That past life as a techie stuck with me for a long time. I got involved in things like helping to administer computers at the local school and continuing to fiddle with computers at home (including creating and distributing a freeware program to create images of email addresses, networking XP Home, codifying steps to good troubleshooting, and diagnosing and fixing delays in web indexing). And of course having been a computer type, my humor tends toward computing jokes. Later, the web made it easy to resurrect my interest in fixing things.
My life so far falls into relatively separate phases:
Movies and animation interest me a great deal. I grew up in the time when movies were the preeminent cultural expression, and that absorbed interest in seeing movies is still there. But finding the opportunity to see foreign, uncommon, old, and arty movies has been a bit of a problem. Boston and environs present quite a few opportunities to see something other than blockbusters, but traveling into town is too far and too difficult for me. So I've found other ways to see unusual movies and have become familiar with the intricate details of operation of my Blu-ray player.
Besides watching movies, my favorite pastime is sitting with a cup of tea and a good book in my rocking chair.
I'm intrigued by the intersection of the public sphere and the private sphere.
I'm attracted to the idea that America became successful because of a good social contract with all its citizens. That social contract has been greatly strained recently. To me it's important to address our widening inequality. I want leaders that recognize "we're all in this together," so for example I once supported the candidacy of Robert Reich for governor of Massachusetts, and I once supported the candidacy of Dennis Kucinich for the Democratic contender for president. (I no longer vote for Republicrats at all no matter what — the USA badly needs to escape the two party system trap.) Here are the three simple planks of the USA's social contract:
I try to think and act very locally where I have some sense of control over what happens. Even so, I have opinions on a wide range of social, political, and policy issues, including particular ideas for improving our government to make it even better. Of course having opinions leads to having discussions.
I wonder if our government fell for a conspiracy theory. Laurie Mylroie in her books hypothesizes a single mastermind behind both the earlier and the final attacks on the World Trade Center, the Anthrax attacks, and more. And according to her hypotheses that mastermind was Saddam Hussein. Although it's easy to dismiss her ideas as the ravings of a crackpot, many in our government apparently fully subscribed to and even acted on them. The context of this unsubstantiated fringe theory makes things like Vice President Cheney's long disappearance to an "undisclosed location", the quick and easy conflation of 9/11 with Iraq, and the very strong reaction to the Anthrax attacks easier to understand.
I'm amused by the same sorts of jokes that amuse a lot of computer types.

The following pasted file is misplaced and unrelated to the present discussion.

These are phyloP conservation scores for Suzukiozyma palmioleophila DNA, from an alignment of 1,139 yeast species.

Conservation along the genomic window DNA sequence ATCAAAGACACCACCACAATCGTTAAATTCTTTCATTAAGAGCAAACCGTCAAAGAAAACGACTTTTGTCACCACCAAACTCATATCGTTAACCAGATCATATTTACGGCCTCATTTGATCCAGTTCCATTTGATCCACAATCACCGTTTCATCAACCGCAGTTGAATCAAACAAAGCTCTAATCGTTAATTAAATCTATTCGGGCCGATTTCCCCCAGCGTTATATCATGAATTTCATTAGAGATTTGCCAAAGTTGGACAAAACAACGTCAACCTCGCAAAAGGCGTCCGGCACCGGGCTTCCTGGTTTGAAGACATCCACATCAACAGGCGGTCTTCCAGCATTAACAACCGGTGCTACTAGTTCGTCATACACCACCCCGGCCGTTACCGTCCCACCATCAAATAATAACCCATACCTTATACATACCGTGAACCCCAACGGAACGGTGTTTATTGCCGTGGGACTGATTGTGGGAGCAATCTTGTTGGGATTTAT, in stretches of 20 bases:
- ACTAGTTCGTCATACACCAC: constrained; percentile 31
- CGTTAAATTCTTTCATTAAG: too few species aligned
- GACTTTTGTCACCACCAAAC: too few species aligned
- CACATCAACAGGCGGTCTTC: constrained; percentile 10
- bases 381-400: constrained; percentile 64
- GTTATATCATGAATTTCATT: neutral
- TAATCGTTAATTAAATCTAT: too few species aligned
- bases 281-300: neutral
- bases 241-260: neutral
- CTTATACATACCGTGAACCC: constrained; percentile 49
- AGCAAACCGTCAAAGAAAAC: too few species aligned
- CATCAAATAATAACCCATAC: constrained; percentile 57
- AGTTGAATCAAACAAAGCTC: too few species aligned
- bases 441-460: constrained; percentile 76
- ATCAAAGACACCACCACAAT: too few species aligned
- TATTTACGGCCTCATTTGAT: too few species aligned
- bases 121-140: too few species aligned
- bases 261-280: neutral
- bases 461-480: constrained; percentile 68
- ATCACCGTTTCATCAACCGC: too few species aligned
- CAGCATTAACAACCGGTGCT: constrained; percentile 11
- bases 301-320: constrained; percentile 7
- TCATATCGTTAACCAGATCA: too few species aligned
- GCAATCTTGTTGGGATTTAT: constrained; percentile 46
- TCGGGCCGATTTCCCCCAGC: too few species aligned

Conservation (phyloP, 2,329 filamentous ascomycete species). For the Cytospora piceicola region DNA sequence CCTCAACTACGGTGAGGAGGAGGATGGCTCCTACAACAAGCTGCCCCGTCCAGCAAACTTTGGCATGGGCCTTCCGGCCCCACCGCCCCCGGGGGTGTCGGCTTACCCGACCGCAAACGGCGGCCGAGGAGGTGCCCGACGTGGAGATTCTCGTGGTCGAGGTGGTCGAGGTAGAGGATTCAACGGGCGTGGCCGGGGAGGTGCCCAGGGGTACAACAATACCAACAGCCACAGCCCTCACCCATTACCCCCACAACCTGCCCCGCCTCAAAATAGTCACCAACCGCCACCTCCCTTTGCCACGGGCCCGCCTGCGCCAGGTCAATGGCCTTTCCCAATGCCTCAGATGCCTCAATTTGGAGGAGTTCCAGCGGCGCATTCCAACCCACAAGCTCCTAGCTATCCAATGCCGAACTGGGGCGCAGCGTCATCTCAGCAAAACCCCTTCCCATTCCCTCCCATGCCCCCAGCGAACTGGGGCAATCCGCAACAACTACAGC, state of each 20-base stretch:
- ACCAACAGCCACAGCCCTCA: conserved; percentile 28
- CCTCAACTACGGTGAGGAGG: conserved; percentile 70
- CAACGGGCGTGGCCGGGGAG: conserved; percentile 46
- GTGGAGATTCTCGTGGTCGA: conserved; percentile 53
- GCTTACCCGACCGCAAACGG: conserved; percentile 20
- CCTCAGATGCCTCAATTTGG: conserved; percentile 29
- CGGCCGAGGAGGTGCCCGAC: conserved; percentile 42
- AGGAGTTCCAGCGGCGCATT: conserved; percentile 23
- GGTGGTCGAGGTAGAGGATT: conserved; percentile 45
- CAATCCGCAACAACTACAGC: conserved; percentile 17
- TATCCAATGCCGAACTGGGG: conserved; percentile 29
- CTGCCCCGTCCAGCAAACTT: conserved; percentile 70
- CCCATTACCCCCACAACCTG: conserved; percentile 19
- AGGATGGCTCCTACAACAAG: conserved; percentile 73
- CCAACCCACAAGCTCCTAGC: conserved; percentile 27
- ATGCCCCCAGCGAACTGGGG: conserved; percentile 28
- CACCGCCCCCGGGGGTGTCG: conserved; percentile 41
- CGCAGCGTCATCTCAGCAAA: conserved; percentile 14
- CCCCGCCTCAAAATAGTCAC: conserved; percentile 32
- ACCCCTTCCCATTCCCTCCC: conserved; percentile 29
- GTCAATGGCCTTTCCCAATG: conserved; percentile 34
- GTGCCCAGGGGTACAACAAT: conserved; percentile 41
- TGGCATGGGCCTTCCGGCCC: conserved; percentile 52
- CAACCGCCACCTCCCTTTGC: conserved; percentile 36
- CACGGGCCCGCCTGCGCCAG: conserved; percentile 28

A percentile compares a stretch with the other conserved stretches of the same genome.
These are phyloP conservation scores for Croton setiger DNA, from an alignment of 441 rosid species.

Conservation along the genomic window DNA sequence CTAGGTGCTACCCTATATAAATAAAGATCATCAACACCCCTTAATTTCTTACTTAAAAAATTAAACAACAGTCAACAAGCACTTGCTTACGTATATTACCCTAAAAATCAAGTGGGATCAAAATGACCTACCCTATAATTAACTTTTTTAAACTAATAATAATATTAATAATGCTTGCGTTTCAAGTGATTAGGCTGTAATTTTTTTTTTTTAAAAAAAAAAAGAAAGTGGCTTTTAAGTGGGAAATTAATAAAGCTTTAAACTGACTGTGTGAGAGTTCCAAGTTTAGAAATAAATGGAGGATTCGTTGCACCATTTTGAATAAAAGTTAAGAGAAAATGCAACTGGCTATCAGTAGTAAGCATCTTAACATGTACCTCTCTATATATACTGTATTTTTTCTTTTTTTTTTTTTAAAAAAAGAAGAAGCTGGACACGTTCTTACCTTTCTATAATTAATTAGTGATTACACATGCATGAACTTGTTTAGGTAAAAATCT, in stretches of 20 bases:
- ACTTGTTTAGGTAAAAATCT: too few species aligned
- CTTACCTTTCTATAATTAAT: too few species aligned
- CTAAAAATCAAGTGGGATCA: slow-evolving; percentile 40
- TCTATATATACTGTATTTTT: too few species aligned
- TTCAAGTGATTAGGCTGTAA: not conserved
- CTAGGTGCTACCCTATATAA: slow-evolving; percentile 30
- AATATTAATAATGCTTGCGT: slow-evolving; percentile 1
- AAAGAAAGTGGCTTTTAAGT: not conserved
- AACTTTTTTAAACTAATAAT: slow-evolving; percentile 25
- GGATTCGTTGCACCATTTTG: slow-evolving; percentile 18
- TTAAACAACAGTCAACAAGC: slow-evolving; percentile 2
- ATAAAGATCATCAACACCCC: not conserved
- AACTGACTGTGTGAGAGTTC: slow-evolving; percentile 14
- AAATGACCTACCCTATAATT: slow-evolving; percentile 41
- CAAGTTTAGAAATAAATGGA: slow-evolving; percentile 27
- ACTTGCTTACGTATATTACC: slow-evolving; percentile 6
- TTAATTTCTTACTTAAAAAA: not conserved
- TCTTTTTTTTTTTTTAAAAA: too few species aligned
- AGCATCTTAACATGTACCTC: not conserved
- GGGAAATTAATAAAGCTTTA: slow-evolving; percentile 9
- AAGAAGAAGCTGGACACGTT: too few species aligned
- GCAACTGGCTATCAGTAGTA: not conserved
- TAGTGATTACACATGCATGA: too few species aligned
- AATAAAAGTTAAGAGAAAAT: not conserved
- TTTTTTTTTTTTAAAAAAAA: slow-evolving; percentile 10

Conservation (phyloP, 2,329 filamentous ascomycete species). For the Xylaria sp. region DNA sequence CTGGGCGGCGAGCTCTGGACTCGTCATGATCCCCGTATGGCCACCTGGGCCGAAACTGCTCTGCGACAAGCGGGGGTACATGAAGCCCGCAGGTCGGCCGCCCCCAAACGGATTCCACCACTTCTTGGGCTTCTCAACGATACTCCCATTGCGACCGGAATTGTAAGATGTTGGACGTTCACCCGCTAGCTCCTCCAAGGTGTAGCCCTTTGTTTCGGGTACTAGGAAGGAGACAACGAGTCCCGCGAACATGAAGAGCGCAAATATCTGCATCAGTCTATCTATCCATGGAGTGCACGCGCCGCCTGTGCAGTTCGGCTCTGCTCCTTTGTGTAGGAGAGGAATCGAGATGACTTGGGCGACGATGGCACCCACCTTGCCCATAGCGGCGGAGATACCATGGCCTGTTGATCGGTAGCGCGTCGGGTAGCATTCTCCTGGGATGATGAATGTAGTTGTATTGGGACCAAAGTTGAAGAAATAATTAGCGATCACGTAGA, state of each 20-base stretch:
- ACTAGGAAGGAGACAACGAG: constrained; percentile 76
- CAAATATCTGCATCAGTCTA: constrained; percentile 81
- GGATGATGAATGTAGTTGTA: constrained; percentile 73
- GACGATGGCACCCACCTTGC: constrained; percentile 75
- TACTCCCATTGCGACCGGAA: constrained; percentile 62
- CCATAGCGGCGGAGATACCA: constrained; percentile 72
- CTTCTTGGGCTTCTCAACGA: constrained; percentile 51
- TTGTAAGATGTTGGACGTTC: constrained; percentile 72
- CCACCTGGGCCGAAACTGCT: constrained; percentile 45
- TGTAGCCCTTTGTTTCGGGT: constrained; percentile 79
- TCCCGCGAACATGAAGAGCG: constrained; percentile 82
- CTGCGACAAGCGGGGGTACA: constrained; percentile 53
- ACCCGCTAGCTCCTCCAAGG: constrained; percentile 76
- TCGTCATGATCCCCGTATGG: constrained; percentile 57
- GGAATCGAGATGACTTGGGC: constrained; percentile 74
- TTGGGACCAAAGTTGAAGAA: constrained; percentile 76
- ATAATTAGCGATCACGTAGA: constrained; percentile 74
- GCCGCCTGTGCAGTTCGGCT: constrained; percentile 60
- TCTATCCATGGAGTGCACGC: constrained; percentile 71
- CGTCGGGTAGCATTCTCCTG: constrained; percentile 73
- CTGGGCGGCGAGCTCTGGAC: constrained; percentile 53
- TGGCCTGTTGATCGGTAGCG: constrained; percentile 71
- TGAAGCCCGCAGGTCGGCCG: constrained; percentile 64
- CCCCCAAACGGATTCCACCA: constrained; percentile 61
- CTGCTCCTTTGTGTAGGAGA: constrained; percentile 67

Back when they lived in Ipswich, they attended Ipswich public schools, and my concerns included both school funding (informed by for example contributions by the Feoffees to Ipswich Public Schools) and the emphasis on high stakes testing (evidenced at the state level by the MCAS graduation requirement and at the federal level by the No Child Left Behind program).
Their mom Kaye is a professor of psychology at Gordon College in Wenham MA.
Although it seems I've moved a long way away from the Seattle area, I'm still connected to my family of origin and sometimes peruse the family photos. Also I'm aware of some of my ancestors' history, via documents such as this Kollars family tree and Great-grandma Dover's Autobiography.
I lived in the very small town of Ipswich Massachusetts most of my middle-age (the parenting and launching eras and longer), My ex-wife still lives there. My adult children have so many connections in Ipswich they seem honorary residents. Ipswich is my town and I maintain my mailing address there even though I no longer live there. Ipswich is the town where Crane Beach is, north of Boston. As a "townie" I got almost-free access to the beach. I could cut around the lines at the entrance booth and go to our own parking area. A recent issue in the Town of Ipswich was how to prevent further damaging flooding in the downtown area.
Ipswich is far enough from Boston to to have its own identity rather than just being a suburb or a bedroom community. One wag recently commented Ipswich is a bit like Mayberry RFD. The Town of Ipswich has an official website that contains a lot of information related to town government. I lived on the main street of downtown, over Ye Olde Barber Shop, across from the historic fire station. My kids grew up in the same house I used to live in little over a mile away.
A visit to Ipswich may be expedited by these detailed driving directions to Ipswich. (If you want to visit with me personally, you may wish to explore electronic contacts such as email.)